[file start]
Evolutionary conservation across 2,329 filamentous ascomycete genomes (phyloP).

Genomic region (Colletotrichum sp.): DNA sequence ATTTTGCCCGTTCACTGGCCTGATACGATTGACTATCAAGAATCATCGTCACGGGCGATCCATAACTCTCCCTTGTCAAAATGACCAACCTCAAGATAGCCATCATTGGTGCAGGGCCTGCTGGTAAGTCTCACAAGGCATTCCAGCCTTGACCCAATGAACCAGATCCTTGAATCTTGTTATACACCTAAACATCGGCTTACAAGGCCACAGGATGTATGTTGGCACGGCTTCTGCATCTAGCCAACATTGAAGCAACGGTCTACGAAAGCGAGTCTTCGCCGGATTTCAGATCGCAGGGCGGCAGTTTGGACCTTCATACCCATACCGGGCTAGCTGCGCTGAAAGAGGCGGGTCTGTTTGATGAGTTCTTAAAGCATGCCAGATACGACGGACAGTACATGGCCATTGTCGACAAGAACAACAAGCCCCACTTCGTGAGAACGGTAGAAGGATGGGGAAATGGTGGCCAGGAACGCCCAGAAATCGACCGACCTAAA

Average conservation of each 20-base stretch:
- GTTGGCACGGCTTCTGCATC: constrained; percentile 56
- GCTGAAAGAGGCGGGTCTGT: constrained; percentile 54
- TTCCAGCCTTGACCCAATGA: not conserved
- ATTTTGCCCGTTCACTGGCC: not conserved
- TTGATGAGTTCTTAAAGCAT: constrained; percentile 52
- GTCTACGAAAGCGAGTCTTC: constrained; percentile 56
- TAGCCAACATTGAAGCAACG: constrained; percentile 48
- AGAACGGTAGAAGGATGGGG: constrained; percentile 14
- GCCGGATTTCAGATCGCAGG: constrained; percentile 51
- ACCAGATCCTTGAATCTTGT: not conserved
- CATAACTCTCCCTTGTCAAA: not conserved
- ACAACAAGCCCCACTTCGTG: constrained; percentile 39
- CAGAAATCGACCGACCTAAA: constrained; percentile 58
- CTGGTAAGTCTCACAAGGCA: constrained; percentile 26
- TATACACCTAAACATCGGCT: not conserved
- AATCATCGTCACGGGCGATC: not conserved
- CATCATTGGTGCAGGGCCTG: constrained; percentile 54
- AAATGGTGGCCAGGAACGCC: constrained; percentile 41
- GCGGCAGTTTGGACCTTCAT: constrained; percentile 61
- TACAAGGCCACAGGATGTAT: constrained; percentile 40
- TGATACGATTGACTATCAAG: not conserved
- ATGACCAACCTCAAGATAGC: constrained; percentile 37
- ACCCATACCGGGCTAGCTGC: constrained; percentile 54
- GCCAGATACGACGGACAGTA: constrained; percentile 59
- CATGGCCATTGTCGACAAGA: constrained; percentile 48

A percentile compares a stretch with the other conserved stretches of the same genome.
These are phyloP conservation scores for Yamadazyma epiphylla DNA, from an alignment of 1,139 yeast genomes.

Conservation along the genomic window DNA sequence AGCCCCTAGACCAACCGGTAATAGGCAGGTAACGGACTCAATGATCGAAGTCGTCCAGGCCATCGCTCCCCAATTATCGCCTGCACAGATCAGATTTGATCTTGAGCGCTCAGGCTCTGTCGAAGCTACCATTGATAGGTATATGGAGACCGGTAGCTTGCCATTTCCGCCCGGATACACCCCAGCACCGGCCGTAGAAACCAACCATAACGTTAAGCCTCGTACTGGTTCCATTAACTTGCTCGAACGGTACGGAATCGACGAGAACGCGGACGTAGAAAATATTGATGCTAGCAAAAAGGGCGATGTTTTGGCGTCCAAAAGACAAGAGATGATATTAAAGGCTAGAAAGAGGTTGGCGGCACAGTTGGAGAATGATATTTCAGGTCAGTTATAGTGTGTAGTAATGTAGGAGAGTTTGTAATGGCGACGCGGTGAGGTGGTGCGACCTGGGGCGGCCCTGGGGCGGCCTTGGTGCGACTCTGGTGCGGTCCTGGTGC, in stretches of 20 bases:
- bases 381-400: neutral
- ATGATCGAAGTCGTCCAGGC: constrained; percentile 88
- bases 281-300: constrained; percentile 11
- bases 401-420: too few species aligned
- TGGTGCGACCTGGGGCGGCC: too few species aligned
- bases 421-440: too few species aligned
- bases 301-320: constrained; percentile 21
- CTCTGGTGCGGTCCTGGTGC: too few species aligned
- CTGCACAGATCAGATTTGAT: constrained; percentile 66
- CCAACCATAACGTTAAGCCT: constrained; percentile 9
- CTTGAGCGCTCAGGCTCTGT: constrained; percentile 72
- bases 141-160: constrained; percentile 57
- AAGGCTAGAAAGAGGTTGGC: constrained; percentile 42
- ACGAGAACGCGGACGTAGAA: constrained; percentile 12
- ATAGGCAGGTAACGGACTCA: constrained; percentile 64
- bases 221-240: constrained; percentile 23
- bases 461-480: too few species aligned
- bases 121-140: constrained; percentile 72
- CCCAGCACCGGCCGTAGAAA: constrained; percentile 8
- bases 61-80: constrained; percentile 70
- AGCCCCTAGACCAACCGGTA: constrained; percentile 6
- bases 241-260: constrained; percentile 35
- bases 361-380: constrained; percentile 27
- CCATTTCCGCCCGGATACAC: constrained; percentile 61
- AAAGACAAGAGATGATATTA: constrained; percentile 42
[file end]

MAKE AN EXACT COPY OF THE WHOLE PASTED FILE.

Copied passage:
Evolutionary conservation across 2,329 filamentous ascomycete genomes (phyloP).

Genomic region (Colletotrichum sp.): DNA sequence ATTTTGCCCGTTCACTGGCCTGATACGATTGACTATCAAGAATCATCGTCACGGGCGATCCATAACTCTCCCTTGTCAAAATGACCAACCTCAAGATAGCCATCATTGGTGCAGGGCCTGCTGGTAAGTCTCACAAGGCATTCCAGCCTTGACCCAATGAACCAGATCCTTGAATCTTGTTATACACCTAAACATCGGCTTACAAGGCCACAGGATGTATGTTGGCACGGCTTCTGCATCTAGCCAACATTGAAGCAACGGTCTACGAAAGCGAGTCTTCGCCGGATTTCAGATCGCAGGGCGGCAGTTTGGACCTTCATACCCATACCGGGCTAGCTGCGCTGAAAGAGGCGGGTCTGTTTGATGAGTTCTTAAAGCATGCCAGATACGACGGACAGTACATGGCCATTGTCGACAAGAACAACAAGCCCCACTTCGTGAGAACGGTAGAAGGATGGGGAAATGGTGGCCAGGAACGCCCAGAAATCGACCGACCTAAA

Average conservation of each 20-base stretch:
- GTTGGCACGGCTTCTGCATC: constrained; percentile 56
- GCTGAAAGAGGCGGGTCTGT: constrained; percentile 54
- TTCCAGCCTTGACCCAATGA: not conserved
- ATTTTGCCCGTTCACTGGCC: not conserved
- TTGATGAGTTCTTAAAGCAT: constrained; percentile 52
- GTCTACGAAAGCGAGTCTTC: constrained; percentile 56
- TAGCCAACATTGAAGCAACG: constrained; percentile 48
- AGAACGGTAGAAGGATGGGG: constrained; percentile 14
- GCCGGATTTCAGATCGCAGG: constrained; percentile 51
- ACCAGATCCTTGAATCTTGT: not conserved
- CATAACTCTCCCTTGTCAAA: not conserved
- ACAACAAGCCCCACTTCGTG: constrained; percentile 39
- CAGAAATCGACCGACCTAAA: constrained; percentile 58
- CTGGTAAGTCTCACAAGGCA: constrained; percentile 26
- TATACACCTAAACATCGGCT: not conserved
- AATCATCGTCACGGGCGATC: not conserved
- CATCATTGGTGCAGGGCCTG: constrained; percentile 54
- AAATGGTGGCCAGGAACGCC: constrained; percentile 41
- GCGGCAGTTTGGACCTTCAT: constrained; percentile 61
- TACAAGGCCACAGGATGTAT: constrained; percentile 40
- TGATACGATTGACTATCAAG: not conserved
- ATGACCAACCTCAAGATAGC: constrained; percentile 37
- ACCCATACCGGGCTAGCTGC: constrained; percentile 54
- GCCAGATACGACGGACAGTA: constrained; percentile 59
- CATGGCCATTGTCGACAAGA: constrained; percentile 48

A percentile compares a stretch with the other conserved stretches of the same genome.
These are phyloP conservation scores for Yamadazyma epiphylla DNA, from an alignment of 1,139 yeast genomes.

Conservation along the genomic window DNA sequence AGCCCCTAGACCAACCGGTAATAGGCAGGTAACGGACTCAATGATCGAAGTCGTCCAGGCCATCGCTCCCCAATTATCGCCTGCACAGATCAGATTTGATCTTGAGCGCTCAGGCTCTGTCGAAGCTACCATTGATAGGTATATGGAGACCGGTAGCTTGCCATTTCCGCCCGGATACACCCCAGCACCGGCCGTAGAAACCAACCATAACGTTAAGCCTCGTACTGGTTCCATTAACTTGCTCGAACGGTACGGAATCGACGAGAACGCGGACGTAGAAAATATTGATGCTAGCAAAAAGGGCGATGTTTTGGCGTCCAAAAGACAAGAGATGATATTAAAGGCTAGAAAGAGGTTGGCGGCACAGTTGGAGAATGATATTTCAGGTCAGTTATAGTGTGTAGTAATGTAGGAGAGTTTGTAATGGCGACGCGGTGAGGTGGTGCGACCTGGGGCGGCCCTGGGGCGGCCTTGGTGCGACTCTGGTGCGGTCCTGGTGC, in stretches of 20 bases:
- bases 381-400: neutral
- ATGATCGAAGTCGTCCAGGC: constrained; percentile 88
- bases 281-300: constrained; percentile 11
- bases 401-420: too few species aligned
- TGGTGCGACCTGGGGCGGCC: too few species aligned
- bases 421-440: too few species aligned
- bases 301-320: constrained; percentile 21
- CTCTGGTGCGGTCCTGGTGC: too few species aligned
- CTGCACAGATCAGATTTGAT: constrained; percentile 66
- CCAACCATAACGTTAAGCCT: constrained; percentile 9
- CTTGAGCGCTCAGGCTCTGT: constrained; percentile 72
- bases 141-160: constrained; percentile 57
- AAGGCTAGAAAGAGGTTGGC: constrained; percentile 42
- ACGAGAACGCGGACGTAGAA: constrained; percentile 12
- ATAGGCAGGTAACGGACTCA: constrained; percentile 64
- bases 221-240: constrained; percentile 23
- bases 461-480: too few species aligned
- bases 121-140: constrained; percentile 72
- CCCAGCACCGGCCGTAGAAA: constrained; percentile 8
- bases 61-80: constrained; percentile 70
- AGCCCCTAGACCAACCGGTA: constrained; percentile 6
- bases 241-260: constrained; percentile 35
- bases 361-380: constrained; percentile 27
- CCATTTCCGCCCGGATACAC: constrained; percentile 61
- AAAGACAAGAGATGATATTA: constrained; percentile 42